Republican Budget Would Cut $5.4 Trillion from Social Security, Medicare and Medicaid Over the Next Decade

The classic Republican scheme in the modern era — cut taxes on the richest people in the country (those who are already the big beneficiaries of the massive upwards redistribution of income over the last four decades) and then cut the safety net programs vital to the majority of the population. If policies like this one continue to be enacted, America is simply going to be further ruined for the vast majority.

With the nation’s attention rightly fixated on President Donald Trump’s horrific treatment of immigrant children, House Republicans on Tuesday quietly unveiled their 2019 budget proposal that calls for $537 billion in cuts to Medicare, $1.5 trillion in cuts to Medicaid, and four billion in cuts to Social Security over the next decade in an effort to pay for their deficit-exploding tax cuts for the wealthy.

“It’s morally bankrupt, patently absurd, and grossly un-American,” the advocacy group Patriotic Millionaires said of the GOP’s budget proposal, which calls for $5.4 trillion in spending cuts from major domestic programs.

[…]

Progressives have been warning for months about the GOP’s plan to axe crucial safety net programs following the passage of its deeply unpopular $1.5 trillion tax bill, which has sparked a boom of corporate stock buybacks while doing little to nothing for most American workers.

“Each GOP budget is more fraudulent than the last,” Seth Hanlon, senior fellow at the Center for American Progress, wrote on Tuesday. “We know what they stand for: tax cuts paid for with healthcare cuts.”

In addition to proposing devastating safety net cuts, the House GOP budget also calls for partial privatization of Medicare and the repeal of the Affordable Care Act, a move that would throw tens of millions off their health insurance.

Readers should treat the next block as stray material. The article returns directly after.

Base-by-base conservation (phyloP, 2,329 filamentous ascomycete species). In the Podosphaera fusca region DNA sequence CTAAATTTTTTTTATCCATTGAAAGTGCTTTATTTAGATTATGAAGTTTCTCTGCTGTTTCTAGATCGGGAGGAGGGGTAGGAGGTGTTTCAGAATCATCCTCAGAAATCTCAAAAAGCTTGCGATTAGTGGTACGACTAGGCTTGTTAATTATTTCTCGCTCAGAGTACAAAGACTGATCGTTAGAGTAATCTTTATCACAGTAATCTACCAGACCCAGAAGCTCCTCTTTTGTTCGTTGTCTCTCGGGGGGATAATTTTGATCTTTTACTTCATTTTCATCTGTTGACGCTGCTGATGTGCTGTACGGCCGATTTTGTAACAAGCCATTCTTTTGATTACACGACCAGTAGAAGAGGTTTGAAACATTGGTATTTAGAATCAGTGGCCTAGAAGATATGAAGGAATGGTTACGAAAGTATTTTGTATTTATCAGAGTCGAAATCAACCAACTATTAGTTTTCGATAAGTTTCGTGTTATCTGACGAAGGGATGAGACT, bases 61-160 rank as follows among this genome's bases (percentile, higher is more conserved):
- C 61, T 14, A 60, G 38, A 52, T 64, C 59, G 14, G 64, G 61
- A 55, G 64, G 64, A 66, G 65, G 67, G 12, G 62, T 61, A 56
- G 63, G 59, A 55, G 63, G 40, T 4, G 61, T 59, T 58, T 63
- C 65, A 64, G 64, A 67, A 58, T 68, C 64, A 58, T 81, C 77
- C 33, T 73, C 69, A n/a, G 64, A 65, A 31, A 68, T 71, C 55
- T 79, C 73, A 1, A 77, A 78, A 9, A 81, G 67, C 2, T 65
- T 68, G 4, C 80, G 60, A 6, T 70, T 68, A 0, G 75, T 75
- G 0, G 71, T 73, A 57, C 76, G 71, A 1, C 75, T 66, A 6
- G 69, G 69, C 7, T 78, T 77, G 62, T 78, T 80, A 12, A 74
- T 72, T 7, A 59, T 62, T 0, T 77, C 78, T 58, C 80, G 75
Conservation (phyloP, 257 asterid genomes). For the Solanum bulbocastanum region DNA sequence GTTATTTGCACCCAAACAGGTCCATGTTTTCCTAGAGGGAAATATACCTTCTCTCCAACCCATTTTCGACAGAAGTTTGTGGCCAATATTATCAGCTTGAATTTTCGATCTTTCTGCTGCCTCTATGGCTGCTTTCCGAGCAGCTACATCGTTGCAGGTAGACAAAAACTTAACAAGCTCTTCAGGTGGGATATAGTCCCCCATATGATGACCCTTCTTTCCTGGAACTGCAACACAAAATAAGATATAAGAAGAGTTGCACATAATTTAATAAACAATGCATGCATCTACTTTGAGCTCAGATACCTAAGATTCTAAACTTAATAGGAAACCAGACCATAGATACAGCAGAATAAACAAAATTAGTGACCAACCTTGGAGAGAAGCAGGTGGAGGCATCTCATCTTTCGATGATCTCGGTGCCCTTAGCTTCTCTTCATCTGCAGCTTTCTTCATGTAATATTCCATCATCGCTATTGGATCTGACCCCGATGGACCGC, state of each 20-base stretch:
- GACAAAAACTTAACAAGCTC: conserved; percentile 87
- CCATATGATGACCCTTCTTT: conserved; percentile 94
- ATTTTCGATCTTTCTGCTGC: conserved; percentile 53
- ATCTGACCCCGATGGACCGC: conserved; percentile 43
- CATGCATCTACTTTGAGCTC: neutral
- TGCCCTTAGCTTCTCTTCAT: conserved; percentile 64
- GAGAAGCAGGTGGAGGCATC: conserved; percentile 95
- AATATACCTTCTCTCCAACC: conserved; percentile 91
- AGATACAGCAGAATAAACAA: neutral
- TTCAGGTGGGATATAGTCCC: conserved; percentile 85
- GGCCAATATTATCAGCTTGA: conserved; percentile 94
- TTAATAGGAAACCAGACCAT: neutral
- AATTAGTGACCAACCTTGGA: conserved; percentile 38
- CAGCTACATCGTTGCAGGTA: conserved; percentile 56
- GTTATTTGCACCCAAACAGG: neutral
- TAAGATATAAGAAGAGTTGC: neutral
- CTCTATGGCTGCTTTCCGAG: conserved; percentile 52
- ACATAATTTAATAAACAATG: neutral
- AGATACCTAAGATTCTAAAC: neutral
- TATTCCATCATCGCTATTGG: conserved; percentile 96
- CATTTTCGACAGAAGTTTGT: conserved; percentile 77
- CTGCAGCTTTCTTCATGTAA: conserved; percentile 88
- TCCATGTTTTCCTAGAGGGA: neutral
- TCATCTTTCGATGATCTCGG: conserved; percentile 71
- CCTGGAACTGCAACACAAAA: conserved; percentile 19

New Bill to Lessen the Pain of the Dysfunctional U.S. Healthcare System is a Reminder of Its Critical Flaws

Massachusetts Senator Elizabeth Warren has introduced a bill that attempts to “curb pain” emanating from the corrupted for-profit healthcare system of the United States. Among other things, the bill’s provisions would implement helpful but admittedly inadequate measures, such as making it illegal for insurance companies to revoke a patient’s plan during their course of treatment. There could of course be many reminders about the more critical flaws of U.S. healthcare made in relation to this.

For one, the U.S. spends about twice as much on healthcare compared to other wealthy countries such as Canada, Britain, and Germany. If that spending — which is annually $3.4 trillion ( about 18 percent of annual U.S. GDP) — was reduced by around half, it would be an enormous savings that (all else unchanged) would actually have the U.S. running substantial budget surpluses.

That isn’t to say that budget surpluses are necessarily good (budget deficits can be helpful and natural), but it’s to point out that subtracting the almost $700 billion ($5550 per U.S. household) in budget deficit totals that the U.S. ran in fiscal year 2017 from a $1.7 trillion in healthcare savings would still be about a trillion dollars of budget surplus. It’s strange how rarely this simple point enters the mainstream press, what with the irrational and even harmful attention corporate media such as the Washington Post has given to budget deficits. More importantly though, it’s over a trillion dollars that could be spent productively elsewhere in the economy instead of harmfully allowing health insurance corporations receive it.

Interestingly enough, Berkshire Hathaway, Amazon, and JP Morgan Chase announced plans earlier this year to jointly form a healthcare company for their employees that’s “intended to be free from profit-making incentives.” This is another revealing insight into why a for-profit healthcare system is too flawed to function well — building a healthcare system around corporate profits simply raises the costs too much. The executives at those three corporations aren’t the only parts of the business community to understand this as they seek to reduce their own expenses.

Businessman Warren Buffett has even admitted that single-payer is “probably the best” healthcare system for the U.S. He has made a comparison between U.S. healthcare in 1960 and in 2017 — in 1960, U.S. healthcare spending was only five percent of annual GDP, and almost 60 years later there’s been almost a four fold GDP-based increase in healthcare spending. This reveals again that the amount of resources being devoted to the overall mediocre U.S. healthcare system is excessive.